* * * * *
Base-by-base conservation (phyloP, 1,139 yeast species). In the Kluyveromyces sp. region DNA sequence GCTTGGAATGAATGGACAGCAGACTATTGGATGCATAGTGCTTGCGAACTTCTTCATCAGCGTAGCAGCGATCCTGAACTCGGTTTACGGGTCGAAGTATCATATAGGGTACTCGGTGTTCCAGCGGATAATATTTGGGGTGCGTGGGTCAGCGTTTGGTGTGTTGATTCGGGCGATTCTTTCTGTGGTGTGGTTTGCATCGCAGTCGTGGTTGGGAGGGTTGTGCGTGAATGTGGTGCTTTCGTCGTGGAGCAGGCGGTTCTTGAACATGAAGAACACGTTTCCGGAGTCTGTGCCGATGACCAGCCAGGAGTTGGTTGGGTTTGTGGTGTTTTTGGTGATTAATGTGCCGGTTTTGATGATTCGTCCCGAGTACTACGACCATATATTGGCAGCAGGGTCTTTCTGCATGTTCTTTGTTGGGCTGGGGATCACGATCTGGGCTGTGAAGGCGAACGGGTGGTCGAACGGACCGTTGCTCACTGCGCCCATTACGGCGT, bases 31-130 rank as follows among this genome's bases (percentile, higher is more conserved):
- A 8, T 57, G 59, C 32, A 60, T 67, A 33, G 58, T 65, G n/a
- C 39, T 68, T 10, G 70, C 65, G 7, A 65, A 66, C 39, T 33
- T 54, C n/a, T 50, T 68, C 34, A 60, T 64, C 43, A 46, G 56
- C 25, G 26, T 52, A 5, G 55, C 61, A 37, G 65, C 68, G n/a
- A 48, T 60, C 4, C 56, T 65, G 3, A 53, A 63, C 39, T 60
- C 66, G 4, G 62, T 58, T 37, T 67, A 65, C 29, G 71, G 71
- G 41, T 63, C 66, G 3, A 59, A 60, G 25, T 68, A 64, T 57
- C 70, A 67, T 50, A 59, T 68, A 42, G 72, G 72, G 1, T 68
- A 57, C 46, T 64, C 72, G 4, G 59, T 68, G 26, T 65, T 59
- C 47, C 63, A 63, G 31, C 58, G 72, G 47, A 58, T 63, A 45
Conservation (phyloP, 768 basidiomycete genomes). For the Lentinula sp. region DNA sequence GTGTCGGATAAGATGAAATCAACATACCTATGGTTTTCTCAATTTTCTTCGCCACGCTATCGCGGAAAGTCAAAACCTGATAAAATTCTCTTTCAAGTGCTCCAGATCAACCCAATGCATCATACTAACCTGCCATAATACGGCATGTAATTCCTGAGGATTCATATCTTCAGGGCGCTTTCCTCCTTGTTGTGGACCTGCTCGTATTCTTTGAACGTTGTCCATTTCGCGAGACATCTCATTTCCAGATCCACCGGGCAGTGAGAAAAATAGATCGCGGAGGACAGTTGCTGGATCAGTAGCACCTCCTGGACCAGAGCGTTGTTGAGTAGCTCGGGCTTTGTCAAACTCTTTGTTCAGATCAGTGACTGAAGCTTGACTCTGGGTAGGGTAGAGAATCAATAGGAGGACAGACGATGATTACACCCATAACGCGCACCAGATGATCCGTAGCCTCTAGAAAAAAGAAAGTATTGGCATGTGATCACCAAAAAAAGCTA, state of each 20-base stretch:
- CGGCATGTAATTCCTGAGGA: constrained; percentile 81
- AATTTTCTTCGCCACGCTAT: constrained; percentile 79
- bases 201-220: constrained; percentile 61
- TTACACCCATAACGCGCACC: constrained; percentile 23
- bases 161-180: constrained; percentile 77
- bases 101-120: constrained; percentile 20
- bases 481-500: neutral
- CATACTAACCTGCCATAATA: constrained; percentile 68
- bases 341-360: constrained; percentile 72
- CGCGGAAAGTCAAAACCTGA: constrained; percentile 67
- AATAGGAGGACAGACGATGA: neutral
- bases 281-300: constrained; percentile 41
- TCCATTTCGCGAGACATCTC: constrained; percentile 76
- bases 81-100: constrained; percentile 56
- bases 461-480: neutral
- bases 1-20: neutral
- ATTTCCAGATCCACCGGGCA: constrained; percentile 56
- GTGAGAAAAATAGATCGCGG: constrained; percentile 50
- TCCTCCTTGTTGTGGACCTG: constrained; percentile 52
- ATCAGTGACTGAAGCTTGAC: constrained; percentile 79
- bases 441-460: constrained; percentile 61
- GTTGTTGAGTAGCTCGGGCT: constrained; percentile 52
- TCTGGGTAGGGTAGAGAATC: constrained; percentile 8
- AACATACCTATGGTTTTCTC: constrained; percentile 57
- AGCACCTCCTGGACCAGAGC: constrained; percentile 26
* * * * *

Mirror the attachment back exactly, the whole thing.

Base-by-base conservation (phyloP, 1,139 yeast species). In the Kluyveromyces sp. region DNA sequence GCTTGGAATGAATGGACAGCAGACTATTGGATGCATAGTGCTTGCGAACTTCTTCATCAGCGTAGCAGCGATCCTGAACTCGGTTTACGGGTCGAAGTATCATATAGGGTACTCGGTGTTCCAGCGGATAATATTTGGGGTGCGTGGGTCAGCGTTTGGTGTGTTGATTCGGGCGATTCTTTCTGTGGTGTGGTTTGCATCGCAGTCGTGGTTGGGAGGGTTGTGCGTGAATGTGGTGCTTTCGTCGTGGAGCAGGCGGTTCTTGAACATGAAGAACACGTTTCCGGAGTCTGTGCCGATGACCAGCCAGGAGTTGGTTGGGTTTGTGGTGTTTTTGGTGATTAATGTGCCGGTTTTGATGATTCGTCCCGAGTACTACGACCATATATTGGCAGCAGGGTCTTTCTGCATGTTCTTTGTTGGGCTGGGGATCACGATCTGGGCTGTGAAGGCGAACGGGTGGTCGAACGGACCGTTGCTCACTGCGCCCATTACGGCGT, bases 31-130 rank as follows among this genome's bases (percentile, higher is more conserved):
- A 8, T 57, G 59, C 32, A 60, T 67, A 33, G 58, T 65, G n/a
- C 39, T 68, T 10, G 70, C 65, G 7, A 65, A 66, C 39, T 33
- T 54, C n/a, T 50, T 68, C 34, A 60, T 64, C 43, A 46, G 56
- C 25, G 26, T 52, A 5, G 55, C 61, A 37, G 65, C 68, G n/a
- A 48, T 60, C 4, C 56, T 65, G 3, A 53, A 63, C 39, T 60
- C 66, G 4, G 62, T 58, T 37, T 67, A 65, C 29, G 71, G 71
- G 41, T 63, C 66, G 3, A 59, A 60, G 25, T 68, A 64, T 57
- C 70, A 67, T 50, A 59, T 68, A 42, G 72, G 72, G 1, T 68
- A 57, C 46, T 64, C 72, G 4, G 59, T 68, G 26, T 65, T 59
- C 47, C 63, A 63, G 31, C 58, G 72, G 47, A 58, T 63, A 45
Conservation (phyloP, 768 basidiomycete genomes). For the Lentinula sp. region DNA sequence GTGTCGGATAAGATGAAATCAACATACCTATGGTTTTCTCAATTTTCTTCGCCACGCTATCGCGGAAAGTCAAAACCTGATAAAATTCTCTTTCAAGTGCTCCAGATCAACCCAATGCATCATACTAACCTGCCATAATACGGCATGTAATTCCTGAGGATTCATATCTTCAGGGCGCTTTCCTCCTTGTTGTGGACCTGCTCGTATTCTTTGAACGTTGTCCATTTCGCGAGACATCTCATTTCCAGATCCACCGGGCAGTGAGAAAAATAGATCGCGGAGGACAGTTGCTGGATCAGTAGCACCTCCTGGACCAGAGCGTTGTTGAGTAGCTCGGGCTTTGTCAAACTCTTTGTTCAGATCAGTGACTGAAGCTTGACTCTGGGTAGGGTAGAGAATCAATAGGAGGACAGACGATGATTACACCCATAACGCGCACCAGATGATCCGTAGCCTCTAGAAAAAAGAAAGTATTGGCATGTGATCACCAAAAAAAGCTA, state of each 20-base stretch:
- CGGCATGTAATTCCTGAGGA: constrained; percentile 81
- AATTTTCTTCGCCACGCTAT: constrained; percentile 79
- bases 201-220: constrained; percentile 61
- TTACACCCATAACGCGCACC: constrained; percentile 23
- bases 161-180: constrained; percentile 77
- bases 101-120: constrained; percentile 20
- bases 481-500: neutral
- CATACTAACCTGCCATAATA: constrained; percentile 68
- bases 341-360: constrained; percentile 72
- CGCGGAAAGTCAAAACCTGA: constrained; percentile 67
- AATAGGAGGACAGACGATGA: neutral
- bases 281-300: constrained; percentile 41
- TCCATTTCGCGAGACATCTC: constrained; percentile 76
- bases 81-100: constrained; percentile 56
- bases 461-480: neutral
- bases 1-20: neutral
- ATTTCCAGATCCACCGGGCA: constrained; percentile 56
- GTGAGAAAAATAGATCGCGG: constrained; percentile 50
- TCCTCCTTGTTGTGGACCTG: constrained; percentile 52
- ATCAGTGACTGAAGCTTGAC: constrained; percentile 79
- bases 441-460: constrained; percentile 61
- GTTGTTGAGTAGCTCGGGCT: constrained; percentile 52
- TCTGGGTAGGGTAGAGAATC: constrained; percentile 8
- AACATACCTATGGTTTTCTC: constrained; percentile 57
- AGCACCTCCTGGACCAGAGC: constrained; percentile 26